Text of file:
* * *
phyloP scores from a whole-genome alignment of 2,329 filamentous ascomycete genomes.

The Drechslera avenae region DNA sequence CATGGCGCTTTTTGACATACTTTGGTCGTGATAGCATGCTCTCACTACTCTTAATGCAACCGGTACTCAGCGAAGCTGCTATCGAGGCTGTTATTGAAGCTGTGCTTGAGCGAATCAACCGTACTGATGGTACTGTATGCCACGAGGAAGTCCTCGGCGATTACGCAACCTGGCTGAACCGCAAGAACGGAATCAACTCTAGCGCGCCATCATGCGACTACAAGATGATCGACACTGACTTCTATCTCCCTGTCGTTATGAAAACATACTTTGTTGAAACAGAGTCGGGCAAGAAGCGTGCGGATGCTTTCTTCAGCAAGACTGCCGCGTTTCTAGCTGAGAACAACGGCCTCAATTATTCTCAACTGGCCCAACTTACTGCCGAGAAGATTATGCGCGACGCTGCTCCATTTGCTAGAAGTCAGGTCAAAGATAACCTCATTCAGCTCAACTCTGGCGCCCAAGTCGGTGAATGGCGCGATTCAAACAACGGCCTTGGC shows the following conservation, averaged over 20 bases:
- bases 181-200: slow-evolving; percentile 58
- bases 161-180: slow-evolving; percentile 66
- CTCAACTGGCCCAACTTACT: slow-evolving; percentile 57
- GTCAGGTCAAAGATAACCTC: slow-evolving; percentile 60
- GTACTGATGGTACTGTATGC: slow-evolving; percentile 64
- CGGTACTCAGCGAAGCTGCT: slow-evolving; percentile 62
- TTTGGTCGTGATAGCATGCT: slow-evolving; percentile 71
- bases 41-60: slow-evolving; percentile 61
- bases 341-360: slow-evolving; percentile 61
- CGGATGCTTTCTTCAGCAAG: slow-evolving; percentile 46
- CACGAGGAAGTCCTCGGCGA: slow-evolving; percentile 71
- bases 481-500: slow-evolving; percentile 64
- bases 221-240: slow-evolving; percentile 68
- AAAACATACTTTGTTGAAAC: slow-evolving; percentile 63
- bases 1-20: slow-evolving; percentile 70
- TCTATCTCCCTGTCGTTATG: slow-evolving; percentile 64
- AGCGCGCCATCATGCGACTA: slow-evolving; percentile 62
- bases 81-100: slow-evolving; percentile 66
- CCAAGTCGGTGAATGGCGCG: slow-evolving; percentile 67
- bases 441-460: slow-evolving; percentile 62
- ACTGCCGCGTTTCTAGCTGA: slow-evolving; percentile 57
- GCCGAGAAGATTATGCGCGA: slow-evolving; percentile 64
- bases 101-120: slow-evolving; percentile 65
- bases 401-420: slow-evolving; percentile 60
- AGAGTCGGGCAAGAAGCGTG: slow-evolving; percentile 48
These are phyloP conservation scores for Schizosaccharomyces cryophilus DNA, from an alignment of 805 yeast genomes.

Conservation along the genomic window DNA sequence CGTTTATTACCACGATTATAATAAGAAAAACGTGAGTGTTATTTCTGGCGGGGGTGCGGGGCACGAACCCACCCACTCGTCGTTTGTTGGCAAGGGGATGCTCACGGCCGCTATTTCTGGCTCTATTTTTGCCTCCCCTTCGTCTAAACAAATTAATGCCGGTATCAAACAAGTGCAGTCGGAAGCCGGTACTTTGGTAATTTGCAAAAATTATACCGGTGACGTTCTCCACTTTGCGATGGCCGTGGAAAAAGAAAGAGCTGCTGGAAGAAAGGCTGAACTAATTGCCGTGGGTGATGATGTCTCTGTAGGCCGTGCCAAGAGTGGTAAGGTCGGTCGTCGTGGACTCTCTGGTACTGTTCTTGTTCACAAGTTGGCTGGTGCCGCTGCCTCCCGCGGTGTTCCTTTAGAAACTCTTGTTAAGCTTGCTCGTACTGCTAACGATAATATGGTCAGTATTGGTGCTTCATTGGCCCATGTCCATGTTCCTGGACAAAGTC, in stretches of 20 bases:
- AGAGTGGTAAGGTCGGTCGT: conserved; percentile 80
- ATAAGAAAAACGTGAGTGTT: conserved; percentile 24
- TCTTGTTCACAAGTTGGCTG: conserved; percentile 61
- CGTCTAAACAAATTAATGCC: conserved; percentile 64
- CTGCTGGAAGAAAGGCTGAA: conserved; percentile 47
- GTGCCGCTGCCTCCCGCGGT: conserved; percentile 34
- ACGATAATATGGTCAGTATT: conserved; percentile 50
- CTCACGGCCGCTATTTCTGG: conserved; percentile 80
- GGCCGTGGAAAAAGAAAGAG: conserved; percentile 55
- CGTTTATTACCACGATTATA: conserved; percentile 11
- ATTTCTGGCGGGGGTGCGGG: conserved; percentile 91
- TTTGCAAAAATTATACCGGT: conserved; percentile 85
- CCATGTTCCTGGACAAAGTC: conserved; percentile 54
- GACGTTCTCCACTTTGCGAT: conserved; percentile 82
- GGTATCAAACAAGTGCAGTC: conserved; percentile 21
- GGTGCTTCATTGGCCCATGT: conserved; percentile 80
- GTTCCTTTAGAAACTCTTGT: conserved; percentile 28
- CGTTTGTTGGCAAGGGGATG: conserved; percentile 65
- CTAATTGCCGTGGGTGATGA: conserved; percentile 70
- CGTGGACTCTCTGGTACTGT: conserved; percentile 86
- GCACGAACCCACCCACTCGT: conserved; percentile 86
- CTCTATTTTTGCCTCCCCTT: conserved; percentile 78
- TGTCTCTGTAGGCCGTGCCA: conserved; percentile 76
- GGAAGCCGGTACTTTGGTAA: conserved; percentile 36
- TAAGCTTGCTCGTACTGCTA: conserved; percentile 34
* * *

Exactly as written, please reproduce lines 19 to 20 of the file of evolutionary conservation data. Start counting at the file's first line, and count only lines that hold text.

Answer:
- AGCGCGCCATCATGCGACTA: slow-evolving; percentile 62
- bases 81-100: slow-evolving; percentile 66